Bitcoin Hardforks - There are enough to make a list

Hardforking is an interesting concept in the world of blockchains. Bitcoin's blockchain has gone through many hardforking processes lately. Developers carry out hardforks to create interesting new coins with new characteristics. Bitcoin Cash (BCH), Bitcoin Gold (BTG), Bitcoin Diamond (BCD), Super Bitcoin (SBTC), and Bitcoin Private (BTCP) are the most important hardforks to date.
Bitcoin has been on everyone's lips during the past few months. It has taken over the media landscape during most of the year 2017. The cryptocurrency token has surpassed the predictions of the most optimistic analysts, when it breached the $10,000 mark at the end of 2017. The story did not end there, as to everyone’s amazement, the price of the token soon reached $20,000. Everyone was awestruck, and millionaires were made in a matter of months.

More interestingly, Bitcoin's blockchain was hard forked more than 20 times during 2017. When a hard fork occurs, a new coin with a new blockchain is formed and all owners of bitcoin receive an amount of the newly created coin, propotionate to the amount of bitcoin they had in their wallets at the time of occurrence of  the forking process.

Before proceeding any further, lets explain what a hardfork is.

Bitcoin Wiki provides the following definition of a “hardfork.”

“A hardfork is a change to the bitcoin protocol that makes previously invalid blocks/transactions valid, and therefore requires all users to upgrade.”

The definition describes what a hardfork is and how it affects Bitcoin's blockchain. Now, this does not mean that the original blockchain doesn't exist anymore - it's still there. A hardfork simply creates a new path that diverges from the blockchain. Consider it like a road junction, that divides the road into two.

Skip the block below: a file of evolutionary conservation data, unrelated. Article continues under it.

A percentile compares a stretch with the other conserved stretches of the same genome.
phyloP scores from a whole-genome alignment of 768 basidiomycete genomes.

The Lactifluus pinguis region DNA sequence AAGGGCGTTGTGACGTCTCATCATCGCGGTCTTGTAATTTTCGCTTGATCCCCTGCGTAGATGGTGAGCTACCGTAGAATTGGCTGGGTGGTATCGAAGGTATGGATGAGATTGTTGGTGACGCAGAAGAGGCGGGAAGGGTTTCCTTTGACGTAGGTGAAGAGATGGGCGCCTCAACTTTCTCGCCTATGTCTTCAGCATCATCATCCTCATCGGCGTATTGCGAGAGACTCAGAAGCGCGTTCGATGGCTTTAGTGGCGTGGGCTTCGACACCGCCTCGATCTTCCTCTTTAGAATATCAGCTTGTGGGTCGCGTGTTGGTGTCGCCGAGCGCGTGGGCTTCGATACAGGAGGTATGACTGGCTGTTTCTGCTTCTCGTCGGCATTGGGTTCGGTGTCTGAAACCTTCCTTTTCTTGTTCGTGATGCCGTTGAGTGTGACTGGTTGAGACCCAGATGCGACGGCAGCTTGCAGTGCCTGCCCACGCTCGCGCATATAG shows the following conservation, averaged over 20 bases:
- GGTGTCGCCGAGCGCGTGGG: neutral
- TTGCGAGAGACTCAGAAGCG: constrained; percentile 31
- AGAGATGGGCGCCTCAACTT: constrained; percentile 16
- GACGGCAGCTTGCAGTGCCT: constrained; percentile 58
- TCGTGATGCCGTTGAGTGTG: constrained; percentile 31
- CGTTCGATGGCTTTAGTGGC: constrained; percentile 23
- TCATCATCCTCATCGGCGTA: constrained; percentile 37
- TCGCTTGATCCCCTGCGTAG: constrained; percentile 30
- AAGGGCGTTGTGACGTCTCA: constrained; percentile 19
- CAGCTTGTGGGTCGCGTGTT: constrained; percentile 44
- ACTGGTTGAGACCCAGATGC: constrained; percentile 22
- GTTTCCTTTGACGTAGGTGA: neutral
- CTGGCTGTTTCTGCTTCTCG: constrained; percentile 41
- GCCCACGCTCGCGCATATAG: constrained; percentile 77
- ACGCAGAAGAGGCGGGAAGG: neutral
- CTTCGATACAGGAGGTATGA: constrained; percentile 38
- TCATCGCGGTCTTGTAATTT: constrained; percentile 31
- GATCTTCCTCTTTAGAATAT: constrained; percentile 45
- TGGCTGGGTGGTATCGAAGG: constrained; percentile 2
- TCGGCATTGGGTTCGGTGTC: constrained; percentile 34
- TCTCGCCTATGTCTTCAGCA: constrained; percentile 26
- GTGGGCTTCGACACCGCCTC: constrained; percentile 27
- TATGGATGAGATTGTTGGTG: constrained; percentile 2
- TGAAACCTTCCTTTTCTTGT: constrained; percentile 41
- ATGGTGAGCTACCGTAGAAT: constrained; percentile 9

Hardforks are different from softforks. Where a hardfork requires all the nodes of the network to upgrade and agree with the new protocol version, a softfork is different. It only requires the majority of the miners to agree with the new rules to be successful. A softfork is backward compatible and is usually performed to make minor adjustments to the network.

Bitcoin Wiki provides the following definition to the term “softfork:”

“A softfork is a change to the bitcoin protocol wherein only previously valid blocks/transactions are made invalid. Since old nodes will recognize the new blocks as valid, a softfork is backward-compatible. When a majority of miners upgrade to enforce new rules, it is called a miner-activated softfork (MASF). When full nodes coordinate to enforce new rules, without support from miners, it is called a user-activated softfork (UASF).”

Bitcoin Cash (BCH) – the first hardfork

Bitcoin Cash (BCH) was the first ever hardfork to be carried out on Bitcoin's blockchain. The hardfork was carried out on August 1st, 2017. The Bitcoin Cash hardfork was initiated to solve the "block size" debate. BCH was created after a considerable percentage of community members disagreed with the SegWit implementation.

As such, bitcoin cash was born to solve the scalability issues and increase the throughput of transactions. The original Bitcoin blockchain is limited to a block size of only one megabyte. This led to problems such as rise in transaction fees and delayed processing of transactions. As more and more users started using Bitcoin, the whole system just could not sustain the increased number of transactions.

Bitcoin Cash was forked at block number 478,558. So, starting from block number 478,559, BCH transactions ensued and began to be recorded onto a separate ledger. The newly formed blockchain has a block size of eight MB, which allowed it to perform better and faster.

The newly created bitcoin cash was readily accepted by exchanges and investors. Some complained that the process of forking was rushed, but the doubts eventually died out. Since Bitcoin Cash uses the same Proof-of-Work (PoW) algorithm as the original Bitcoin blockchain, it was easy for developers to shift to mining bitcoin cash. This aided in the acceptance of the newly forked cryptocurrency.

Bitcoin Gold (BTG) - make bitcoin decentralized again